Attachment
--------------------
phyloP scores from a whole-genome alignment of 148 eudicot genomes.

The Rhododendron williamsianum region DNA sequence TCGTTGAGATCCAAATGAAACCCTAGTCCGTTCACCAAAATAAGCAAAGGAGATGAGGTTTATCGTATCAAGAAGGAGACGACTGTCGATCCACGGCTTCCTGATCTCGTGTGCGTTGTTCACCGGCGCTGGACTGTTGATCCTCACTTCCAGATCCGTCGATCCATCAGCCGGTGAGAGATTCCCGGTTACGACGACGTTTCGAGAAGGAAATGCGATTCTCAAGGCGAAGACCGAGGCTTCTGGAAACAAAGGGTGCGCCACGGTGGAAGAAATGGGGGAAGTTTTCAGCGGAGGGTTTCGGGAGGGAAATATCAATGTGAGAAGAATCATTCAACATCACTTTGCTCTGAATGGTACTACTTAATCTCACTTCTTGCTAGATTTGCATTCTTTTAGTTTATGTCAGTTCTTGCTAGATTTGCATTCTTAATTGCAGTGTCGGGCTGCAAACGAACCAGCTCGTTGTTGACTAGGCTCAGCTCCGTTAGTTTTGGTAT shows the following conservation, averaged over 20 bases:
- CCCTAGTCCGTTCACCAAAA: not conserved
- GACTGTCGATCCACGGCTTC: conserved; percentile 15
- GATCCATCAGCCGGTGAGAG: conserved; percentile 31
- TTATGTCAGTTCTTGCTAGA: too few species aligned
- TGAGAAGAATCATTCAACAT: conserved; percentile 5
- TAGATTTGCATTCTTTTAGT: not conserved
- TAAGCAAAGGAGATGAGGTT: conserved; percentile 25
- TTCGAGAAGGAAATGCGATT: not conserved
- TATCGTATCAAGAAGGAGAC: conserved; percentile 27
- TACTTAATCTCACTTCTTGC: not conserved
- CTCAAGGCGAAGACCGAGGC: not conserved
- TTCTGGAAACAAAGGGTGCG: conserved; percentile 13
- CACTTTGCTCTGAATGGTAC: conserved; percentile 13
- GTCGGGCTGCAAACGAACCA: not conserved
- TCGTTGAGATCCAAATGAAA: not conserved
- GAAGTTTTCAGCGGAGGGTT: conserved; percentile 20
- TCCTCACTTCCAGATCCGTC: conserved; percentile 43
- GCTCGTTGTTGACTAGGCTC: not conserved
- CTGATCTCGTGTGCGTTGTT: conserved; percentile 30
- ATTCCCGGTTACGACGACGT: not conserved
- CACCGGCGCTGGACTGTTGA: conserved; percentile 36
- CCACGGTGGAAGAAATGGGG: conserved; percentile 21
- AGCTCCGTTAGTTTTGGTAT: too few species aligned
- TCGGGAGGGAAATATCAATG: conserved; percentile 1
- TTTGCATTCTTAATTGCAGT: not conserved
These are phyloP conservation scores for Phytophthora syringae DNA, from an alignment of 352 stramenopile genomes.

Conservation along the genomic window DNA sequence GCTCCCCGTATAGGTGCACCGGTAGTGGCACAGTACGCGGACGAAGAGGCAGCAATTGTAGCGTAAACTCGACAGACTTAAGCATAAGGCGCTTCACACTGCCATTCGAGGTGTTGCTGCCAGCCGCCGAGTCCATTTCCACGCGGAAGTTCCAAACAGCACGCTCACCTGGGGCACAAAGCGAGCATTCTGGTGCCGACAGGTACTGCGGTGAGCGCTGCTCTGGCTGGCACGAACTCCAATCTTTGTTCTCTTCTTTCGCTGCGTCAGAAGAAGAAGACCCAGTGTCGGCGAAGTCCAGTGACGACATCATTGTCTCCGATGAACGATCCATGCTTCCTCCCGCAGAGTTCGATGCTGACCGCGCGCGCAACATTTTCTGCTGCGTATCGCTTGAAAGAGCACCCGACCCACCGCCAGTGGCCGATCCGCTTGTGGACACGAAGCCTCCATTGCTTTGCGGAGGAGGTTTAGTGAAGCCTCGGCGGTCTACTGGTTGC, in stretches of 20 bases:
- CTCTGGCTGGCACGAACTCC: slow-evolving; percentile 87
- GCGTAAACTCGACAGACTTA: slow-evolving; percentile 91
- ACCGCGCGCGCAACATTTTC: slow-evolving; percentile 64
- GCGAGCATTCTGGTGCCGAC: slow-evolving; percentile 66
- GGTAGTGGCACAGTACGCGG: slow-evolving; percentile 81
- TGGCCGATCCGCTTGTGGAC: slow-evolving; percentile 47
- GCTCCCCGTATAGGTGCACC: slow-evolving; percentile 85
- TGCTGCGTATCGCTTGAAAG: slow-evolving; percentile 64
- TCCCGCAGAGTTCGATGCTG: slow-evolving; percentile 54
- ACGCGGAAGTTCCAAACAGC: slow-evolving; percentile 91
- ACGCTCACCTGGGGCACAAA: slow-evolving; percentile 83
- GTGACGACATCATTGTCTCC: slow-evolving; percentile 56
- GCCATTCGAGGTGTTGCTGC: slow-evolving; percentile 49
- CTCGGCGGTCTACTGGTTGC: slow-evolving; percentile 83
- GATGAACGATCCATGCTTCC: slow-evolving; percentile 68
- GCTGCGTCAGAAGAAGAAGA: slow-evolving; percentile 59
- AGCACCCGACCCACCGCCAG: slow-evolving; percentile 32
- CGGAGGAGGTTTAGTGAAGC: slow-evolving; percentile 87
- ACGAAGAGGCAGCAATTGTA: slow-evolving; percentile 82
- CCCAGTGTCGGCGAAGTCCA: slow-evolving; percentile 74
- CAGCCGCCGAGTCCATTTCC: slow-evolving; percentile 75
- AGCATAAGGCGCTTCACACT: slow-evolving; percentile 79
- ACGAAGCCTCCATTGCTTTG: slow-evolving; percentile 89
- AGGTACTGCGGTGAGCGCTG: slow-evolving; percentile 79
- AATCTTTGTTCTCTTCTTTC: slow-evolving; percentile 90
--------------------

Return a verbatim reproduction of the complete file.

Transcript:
phyloP scores from a whole-genome alignment of 148 eudicot genomes.

The Rhododendron williamsianum region DNA sequence TCGTTGAGATCCAAATGAAACCCTAGTCCGTTCACCAAAATAAGCAAAGGAGATGAGGTTTATCGTATCAAGAAGGAGACGACTGTCGATCCACGGCTTCCTGATCTCGTGTGCGTTGTTCACCGGCGCTGGACTGTTGATCCTCACTTCCAGATCCGTCGATCCATCAGCCGGTGAGAGATTCCCGGTTACGACGACGTTTCGAGAAGGAAATGCGATTCTCAAGGCGAAGACCGAGGCTTCTGGAAACAAAGGGTGCGCCACGGTGGAAGAAATGGGGGAAGTTTTCAGCGGAGGGTTTCGGGAGGGAAATATCAATGTGAGAAGAATCATTCAACATCACTTTGCTCTGAATGGTACTACTTAATCTCACTTCTTGCTAGATTTGCATTCTTTTAGTTTATGTCAGTTCTTGCTAGATTTGCATTCTTAATTGCAGTGTCGGGCTGCAAACGAACCAGCTCGTTGTTGACTAGGCTCAGCTCCGTTAGTTTTGGTAT shows the following conservation, averaged over 20 bases:
- CCCTAGTCCGTTCACCAAAA: not conserved
- GACTGTCGATCCACGGCTTC: conserved; percentile 15
- GATCCATCAGCCGGTGAGAG: conserved; percentile 31
- TTATGTCAGTTCTTGCTAGA: too few species aligned
- TGAGAAGAATCATTCAACAT: conserved; percentile 5
- TAGATTTGCATTCTTTTAGT: not conserved
- TAAGCAAAGGAGATGAGGTT: conserved; percentile 25
- TTCGAGAAGGAAATGCGATT: not conserved
- TATCGTATCAAGAAGGAGAC: conserved; percentile 27
- TACTTAATCTCACTTCTTGC: not conserved
- CTCAAGGCGAAGACCGAGGC: not conserved
- TTCTGGAAACAAAGGGTGCG: conserved; percentile 13
- CACTTTGCTCTGAATGGTAC: conserved; percentile 13
- GTCGGGCTGCAAACGAACCA: not conserved
- TCGTTGAGATCCAAATGAAA: not conserved
- GAAGTTTTCAGCGGAGGGTT: conserved; percentile 20
- TCCTCACTTCCAGATCCGTC: conserved; percentile 43
- GCTCGTTGTTGACTAGGCTC: not conserved
- CTGATCTCGTGTGCGTTGTT: conserved; percentile 30
- ATTCCCGGTTACGACGACGT: not conserved
- CACCGGCGCTGGACTGTTGA: conserved; percentile 36
- CCACGGTGGAAGAAATGGGG: conserved; percentile 21
- AGCTCCGTTAGTTTTGGTAT: too few species aligned
- TCGGGAGGGAAATATCAATG: conserved; percentile 1
- TTTGCATTCTTAATTGCAGT: not conserved
These are phyloP conservation scores for Phytophthora syringae DNA, from an alignment of 352 stramenopile genomes.

Conservation along the genomic window DNA sequence GCTCCCCGTATAGGTGCACCGGTAGTGGCACAGTACGCGGACGAAGAGGCAGCAATTGTAGCGTAAACTCGACAGACTTAAGCATAAGGCGCTTCACACTGCCATTCGAGGTGTTGCTGCCAGCCGCCGAGTCCATTTCCACGCGGAAGTTCCAAACAGCACGCTCACCTGGGGCACAAAGCGAGCATTCTGGTGCCGACAGGTACTGCGGTGAGCGCTGCTCTGGCTGGCACGAACTCCAATCTTTGTTCTCTTCTTTCGCTGCGTCAGAAGAAGAAGACCCAGTGTCGGCGAAGTCCAGTGACGACATCATTGTCTCCGATGAACGATCCATGCTTCCTCCCGCAGAGTTCGATGCTGACCGCGCGCGCAACATTTTCTGCTGCGTATCGCTTGAAAGAGCACCCGACCCACCGCCAGTGGCCGATCCGCTTGTGGACACGAAGCCTCCATTGCTTTGCGGAGGAGGTTTAGTGAAGCCTCGGCGGTCTACTGGTTGC, in stretches of 20 bases:
- CTCTGGCTGGCACGAACTCC: slow-evolving; percentile 87
- GCGTAAACTCGACAGACTTA: slow-evolving; percentile 91
- ACCGCGCGCGCAACATTTTC: slow-evolving; percentile 64
- GCGAGCATTCTGGTGCCGAC: slow-evolving; percentile 66
- GGTAGTGGCACAGTACGCGG: slow-evolving; percentile 81
- TGGCCGATCCGCTTGTGGAC: slow-evolving; percentile 47
- GCTCCCCGTATAGGTGCACC: slow-evolving; percentile 85
- TGCTGCGTATCGCTTGAAAG: slow-evolving; percentile 64
- TCCCGCAGAGTTCGATGCTG: slow-evolving; percentile 54
- ACGCGGAAGTTCCAAACAGC: slow-evolving; percentile 91
- ACGCTCACCTGGGGCACAAA: slow-evolving; percentile 83
- GTGACGACATCATTGTCTCC: slow-evolving; percentile 56
- GCCATTCGAGGTGTTGCTGC: slow-evolving; percentile 49
- CTCGGCGGTCTACTGGTTGC: slow-evolving; percentile 83
- GATGAACGATCCATGCTTCC: slow-evolving; percentile 68
- GCTGCGTCAGAAGAAGAAGA: slow-evolving; percentile 59
- AGCACCCGACCCACCGCCAG: slow-evolving; percentile 32
- CGGAGGAGGTTTAGTGAAGC: slow-evolving; percentile 87
- ACGAAGAGGCAGCAATTGTA: slow-evolving; percentile 82
- CCCAGTGTCGGCGAAGTCCA: slow-evolving; percentile 74
- CAGCCGCCGAGTCCATTTCC: slow-evolving; percentile 75
- AGCATAAGGCGCTTCACACT: slow-evolving; percentile 79
- ACGAAGCCTCCATTGCTTTG: slow-evolving; percentile 89
- AGGTACTGCGGTGAGCGCTG: slow-evolving; percentile 79
- AATCTTTGTTCTCTTCTTTC: slow-evolving; percentile 90